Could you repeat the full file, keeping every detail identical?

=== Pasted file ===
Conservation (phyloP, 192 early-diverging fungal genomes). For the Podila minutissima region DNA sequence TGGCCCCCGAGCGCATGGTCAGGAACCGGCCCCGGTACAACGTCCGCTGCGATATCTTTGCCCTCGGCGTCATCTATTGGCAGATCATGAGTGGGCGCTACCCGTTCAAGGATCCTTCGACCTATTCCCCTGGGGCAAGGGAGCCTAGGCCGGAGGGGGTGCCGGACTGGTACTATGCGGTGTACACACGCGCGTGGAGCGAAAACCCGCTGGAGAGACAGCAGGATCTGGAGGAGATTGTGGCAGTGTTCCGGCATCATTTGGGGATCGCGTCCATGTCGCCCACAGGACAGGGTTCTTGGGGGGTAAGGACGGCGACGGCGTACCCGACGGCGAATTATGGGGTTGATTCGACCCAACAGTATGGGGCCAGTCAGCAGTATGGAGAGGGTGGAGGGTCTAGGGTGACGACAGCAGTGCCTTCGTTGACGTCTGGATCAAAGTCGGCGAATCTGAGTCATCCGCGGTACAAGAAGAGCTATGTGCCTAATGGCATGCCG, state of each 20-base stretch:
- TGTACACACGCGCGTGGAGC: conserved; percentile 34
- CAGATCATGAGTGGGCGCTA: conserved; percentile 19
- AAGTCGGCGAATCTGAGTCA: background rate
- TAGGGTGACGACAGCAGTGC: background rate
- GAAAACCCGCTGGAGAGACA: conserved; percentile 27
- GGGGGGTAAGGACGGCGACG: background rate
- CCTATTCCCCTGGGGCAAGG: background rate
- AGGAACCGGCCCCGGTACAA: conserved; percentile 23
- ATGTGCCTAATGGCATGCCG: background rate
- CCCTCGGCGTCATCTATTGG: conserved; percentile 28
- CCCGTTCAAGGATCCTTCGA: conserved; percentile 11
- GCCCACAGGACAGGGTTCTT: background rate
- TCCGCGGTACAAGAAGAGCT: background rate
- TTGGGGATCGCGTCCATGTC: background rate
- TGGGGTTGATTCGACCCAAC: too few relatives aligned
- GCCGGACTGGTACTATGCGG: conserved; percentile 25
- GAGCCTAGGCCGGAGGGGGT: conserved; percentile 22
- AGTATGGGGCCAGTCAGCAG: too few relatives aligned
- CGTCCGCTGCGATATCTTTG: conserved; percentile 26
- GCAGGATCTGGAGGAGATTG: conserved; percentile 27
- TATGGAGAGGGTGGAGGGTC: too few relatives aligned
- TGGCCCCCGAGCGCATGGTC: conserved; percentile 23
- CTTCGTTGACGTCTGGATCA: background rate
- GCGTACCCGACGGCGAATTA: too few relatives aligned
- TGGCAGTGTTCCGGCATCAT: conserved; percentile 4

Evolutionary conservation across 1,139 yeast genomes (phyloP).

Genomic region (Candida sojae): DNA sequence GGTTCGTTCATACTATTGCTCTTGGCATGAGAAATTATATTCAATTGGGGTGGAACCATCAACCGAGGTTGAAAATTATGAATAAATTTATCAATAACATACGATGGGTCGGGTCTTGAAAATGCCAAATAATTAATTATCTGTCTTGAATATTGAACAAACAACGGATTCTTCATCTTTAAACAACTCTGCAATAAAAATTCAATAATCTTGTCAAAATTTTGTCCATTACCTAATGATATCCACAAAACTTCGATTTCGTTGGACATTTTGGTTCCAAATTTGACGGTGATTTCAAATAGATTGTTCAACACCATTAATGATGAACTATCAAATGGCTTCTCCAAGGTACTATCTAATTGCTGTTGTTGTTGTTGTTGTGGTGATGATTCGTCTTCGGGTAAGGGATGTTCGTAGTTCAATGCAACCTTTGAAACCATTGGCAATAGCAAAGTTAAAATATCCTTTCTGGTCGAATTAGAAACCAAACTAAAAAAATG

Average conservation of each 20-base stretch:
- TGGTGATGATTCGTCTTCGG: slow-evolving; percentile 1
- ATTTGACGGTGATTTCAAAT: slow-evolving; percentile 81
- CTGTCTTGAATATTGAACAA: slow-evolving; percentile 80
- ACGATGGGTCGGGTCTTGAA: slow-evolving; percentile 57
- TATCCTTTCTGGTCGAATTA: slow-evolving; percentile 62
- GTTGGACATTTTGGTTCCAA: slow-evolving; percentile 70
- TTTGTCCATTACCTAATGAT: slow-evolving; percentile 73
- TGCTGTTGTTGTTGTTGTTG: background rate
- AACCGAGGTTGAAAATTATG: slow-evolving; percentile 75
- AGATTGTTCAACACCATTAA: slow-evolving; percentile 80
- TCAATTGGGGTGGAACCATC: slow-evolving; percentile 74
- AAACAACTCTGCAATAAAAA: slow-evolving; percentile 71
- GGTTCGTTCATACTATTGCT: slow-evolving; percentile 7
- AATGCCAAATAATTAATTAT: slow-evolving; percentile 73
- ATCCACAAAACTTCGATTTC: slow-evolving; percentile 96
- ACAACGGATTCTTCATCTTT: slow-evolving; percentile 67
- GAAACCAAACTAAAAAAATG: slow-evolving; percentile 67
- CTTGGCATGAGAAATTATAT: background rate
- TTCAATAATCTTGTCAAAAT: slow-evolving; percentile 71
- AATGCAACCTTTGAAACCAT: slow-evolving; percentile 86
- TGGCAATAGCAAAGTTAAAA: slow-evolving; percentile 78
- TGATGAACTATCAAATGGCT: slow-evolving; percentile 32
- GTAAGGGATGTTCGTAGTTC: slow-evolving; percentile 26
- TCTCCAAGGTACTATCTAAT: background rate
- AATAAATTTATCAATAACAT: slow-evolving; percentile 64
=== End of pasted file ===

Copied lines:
Conservation (phyloP, 192 early-diverging fungal genomes). For the Podila minutissima region DNA sequence TGGCCCCCGAGCGCATGGTCAGGAACCGGCCCCGGTACAACGTCCGCTGCGATATCTTTGCCCTCGGCGTCATCTATTGGCAGATCATGAGTGGGCGCTACCCGTTCAAGGATCCTTCGACCTATTCCCCTGGGGCAAGGGAGCCTAGGCCGGAGGGGGTGCCGGACTGGTACTATGCGGTGTACACACGCGCGTGGAGCGAAAACCCGCTGGAGAGACAGCAGGATCTGGAGGAGATTGTGGCAGTGTTCCGGCATCATTTGGGGATCGCGTCCATGTCGCCCACAGGACAGGGTTCTTGGGGGGTAAGGACGGCGACGGCGTACCCGACGGCGAATTATGGGGTTGATTCGACCCAACAGTATGGGGCCAGTCAGCAGTATGGAGAGGGTGGAGGGTCTAGGGTGACGACAGCAGTGCCTTCGTTGACGTCTGGATCAAAGTCGGCGAATCTGAGTCATCCGCGGTACAAGAAGAGCTATGTGCCTAATGGCATGCCG, state of each 20-base stretch:
- TGTACACACGCGCGTGGAGC: conserved; percentile 34
- CAGATCATGAGTGGGCGCTA: conserved; percentile 19
- AAGTCGGCGAATCTGAGTCA: background rate
- TAGGGTGACGACAGCAGTGC: background rate
- GAAAACCCGCTGGAGAGACA: conserved; percentile 27
- GGGGGGTAAGGACGGCGACG: background rate
- CCTATTCCCCTGGGGCAAGG: background rate
- AGGAACCGGCCCCGGTACAA: conserved; percentile 23
- ATGTGCCTAATGGCATGCCG: background rate
- CCCTCGGCGTCATCTATTGG: conserved; percentile 28
- CCCGTTCAAGGATCCTTCGA: conserved; percentile 11
- GCCCACAGGACAGGGTTCTT: background rate
- TCCGCGGTACAAGAAGAGCT: background rate
- TTGGGGATCGCGTCCATGTC: background rate
- TGGGGTTGATTCGACCCAAC: too few relatives aligned
- GCCGGACTGGTACTATGCGG: conserved; percentile 25
- GAGCCTAGGCCGGAGGGGGT: conserved; percentile 22
- AGTATGGGGCCAGTCAGCAG: too few relatives aligned
- CGTCCGCTGCGATATCTTTG: conserved; percentile 26
- GCAGGATCTGGAGGAGATTG: conserved; percentile 27
- TATGGAGAGGGTGGAGGGTC: too few relatives aligned
- TGGCCCCCGAGCGCATGGTC: conserved; percentile 23
- CTTCGTTGACGTCTGGATCA: background rate
- GCGTACCCGACGGCGAATTA: too few relatives aligned
- TGGCAGTGTTCCGGCATCAT: conserved; percentile 4

Evolutionary conservation across 1,139 yeast genomes (phyloP).

Genomic region (Candida sojae): DNA sequence GGTTCGTTCATACTATTGCTCTTGGCATGAGAAATTATATTCAATTGGGGTGGAACCATCAACCGAGGTTGAAAATTATGAATAAATTTATCAATAACATACGATGGGTCGGGTCTTGAAAATGCCAAATAATTAATTATCTGTCTTGAATATTGAACAAACAACGGATTCTTCATCTTTAAACAACTCTGCAATAAAAATTCAATAATCTTGTCAAAATTTTGTCCATTACCTAATGATATCCACAAAACTTCGATTTCGTTGGACATTTTGGTTCCAAATTTGACGGTGATTTCAAATAGATTGTTCAACACCATTAATGATGAACTATCAAATGGCTTCTCCAAGGTACTATCTAATTGCTGTTGTTGTTGTTGTTGTGGTGATGATTCGTCTTCGGGTAAGGGATGTTCGTAGTTCAATGCAACCTTTGAAACCATTGGCAATAGCAAAGTTAAAATATCCTTTCTGGTCGAATTAGAAACCAAACTAAAAAAATG

Average conservation of each 20-base stretch:
- TGGTGATGATTCGTCTTCGG: slow-evolving; percentile 1
- ATTTGACGGTGATTTCAAAT: slow-evolving; percentile 81
- CTGTCTTGAATATTGAACAA: slow-evolving; percentile 80
- ACGATGGGTCGGGTCTTGAA: slow-evolving; percentile 57
- TATCCTTTCTGGTCGAATTA: slow-evolving; percentile 62
- GTTGGACATTTTGGTTCCAA: slow-evolving; percentile 70
- TTTGTCCATTACCTAATGAT: slow-evolving; percentile 73
- TGCTGTTGTTGTTGTTGTTG: background rate
- AACCGAGGTTGAAAATTATG: slow-evolving; percentile 75
- AGATTGTTCAACACCATTAA: slow-evolving; percentile 80
- TCAATTGGGGTGGAACCATC: slow-evolving; percentile 74
- AAACAACTCTGCAATAAAAA: slow-evolving; percentile 71
- GGTTCGTTCATACTATTGCT: slow-evolving; percentile 7
- AATGCCAAATAATTAATTAT: slow-evolving; percentile 73
- ATCCACAAAACTTCGATTTC: slow-evolving; percentile 96
- ACAACGGATTCTTCATCTTT: slow-evolving; percentile 67
- GAAACCAAACTAAAAAAATG: slow-evolving; percentile 67
- CTTGGCATGAGAAATTATAT: background rate
- TTCAATAATCTTGTCAAAAT: slow-evolving; percentile 71
- AATGCAACCTTTGAAACCAT: slow-evolving; percentile 86
- TGGCAATAGCAAAGTTAAAA: slow-evolving; percentile 78
- TGATGAACTATCAAATGGCT: slow-evolving; percentile 32
- GTAAGGGATGTTCGTAGTTC: slow-evolving; percentile 26
- TCTCCAAGGTACTATCTAAT: background rate
- AATAAATTTATCAATAACAT: slow-evolving; percentile 64